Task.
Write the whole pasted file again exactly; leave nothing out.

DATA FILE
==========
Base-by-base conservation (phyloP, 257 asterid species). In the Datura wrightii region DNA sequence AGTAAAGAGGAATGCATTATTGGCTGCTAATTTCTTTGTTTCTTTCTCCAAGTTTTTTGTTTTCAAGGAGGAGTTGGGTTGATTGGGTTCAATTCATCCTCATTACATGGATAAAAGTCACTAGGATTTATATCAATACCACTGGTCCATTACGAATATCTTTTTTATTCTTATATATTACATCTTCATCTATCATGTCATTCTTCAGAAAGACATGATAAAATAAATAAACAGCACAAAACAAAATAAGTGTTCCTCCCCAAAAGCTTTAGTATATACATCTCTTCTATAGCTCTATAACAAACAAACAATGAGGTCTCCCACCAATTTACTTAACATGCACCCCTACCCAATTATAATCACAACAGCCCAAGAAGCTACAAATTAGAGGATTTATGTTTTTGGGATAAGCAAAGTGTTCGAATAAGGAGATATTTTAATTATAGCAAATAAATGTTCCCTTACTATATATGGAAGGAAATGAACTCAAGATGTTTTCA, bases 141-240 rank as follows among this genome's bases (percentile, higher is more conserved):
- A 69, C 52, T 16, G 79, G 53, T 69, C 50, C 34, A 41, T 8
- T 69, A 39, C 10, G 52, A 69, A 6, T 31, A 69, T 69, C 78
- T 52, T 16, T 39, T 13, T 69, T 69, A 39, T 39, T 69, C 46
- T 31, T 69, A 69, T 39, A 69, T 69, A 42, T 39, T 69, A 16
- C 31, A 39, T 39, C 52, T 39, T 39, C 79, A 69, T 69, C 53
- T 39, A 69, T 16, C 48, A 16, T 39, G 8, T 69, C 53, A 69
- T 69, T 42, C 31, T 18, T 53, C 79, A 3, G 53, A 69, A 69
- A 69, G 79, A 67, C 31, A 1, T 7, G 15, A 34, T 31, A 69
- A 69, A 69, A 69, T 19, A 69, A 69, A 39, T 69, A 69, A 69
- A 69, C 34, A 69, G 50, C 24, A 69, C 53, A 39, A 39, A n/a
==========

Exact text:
Base-by-base conservation (phyloP, 257 asterid species). In the Datura wrightii region DNA sequence AGTAAAGAGGAATGCATTATTGGCTGCTAATTTCTTTGTTTCTTTCTCCAAGTTTTTTGTTTTCAAGGAGGAGTTGGGTTGATTGGGTTCAATTCATCCTCATTACATGGATAAAAGTCACTAGGATTTATATCAATACCACTGGTCCATTACGAATATCTTTTTTATTCTTATATATTACATCTTCATCTATCATGTCATTCTTCAGAAAGACATGATAAAATAAATAAACAGCACAAAACAAAATAAGTGTTCCTCCCCAAAAGCTTTAGTATATACATCTCTTCTATAGCTCTATAACAAACAAACAATGAGGTCTCCCACCAATTTACTTAACATGCACCCCTACCCAATTATAATCACAACAGCCCAAGAAGCTACAAATTAGAGGATTTATGTTTTTGGGATAAGCAAAGTGTTCGAATAAGGAGATATTTTAATTATAGCAAATAAATGTTCCCTTACTATATATGGAAGGAAATGAACTCAAGATGTTTTCA, bases 141-240 rank as follows among this genome's bases (percentile, higher is more conserved):
- A 69, C 52, T 16, G 79, G 53, T 69, C 50, C 34, A 41, T 8
- T 69, A 39, C 10, G 52, A 69, A 6, T 31, A 69, T 69, C 78
- T 52, T 16, T 39, T 13, T 69, T 69, A 39, T 39, T 69, C 46
- T 31, T 69, A 69, T 39, A 69, T 69, A 42, T 39, T 69, A 16
- C 31, A 39, T 39, C 52, T 39, T 39, C 79, A 69, T 69, C 53
- T 39, A 69, T 16, C 48, A 16, T 39, G 8, T 69, C 53, A 69
- T 69, T 42, C 31, T 18, T 53, C 79, A 3, G 53, A 69, A 69
- A 69, G 79, A 67, C 31, A 1, T 7, G 15, A 34, T 31, A 69
- A 69, A 69, A 69, T 19, A 69, A 69, A 39, T 69, A 69, A 69
- A 69, C 34, A 69, G 50, C 24, A 69, C 53, A 39, A 39, A n/a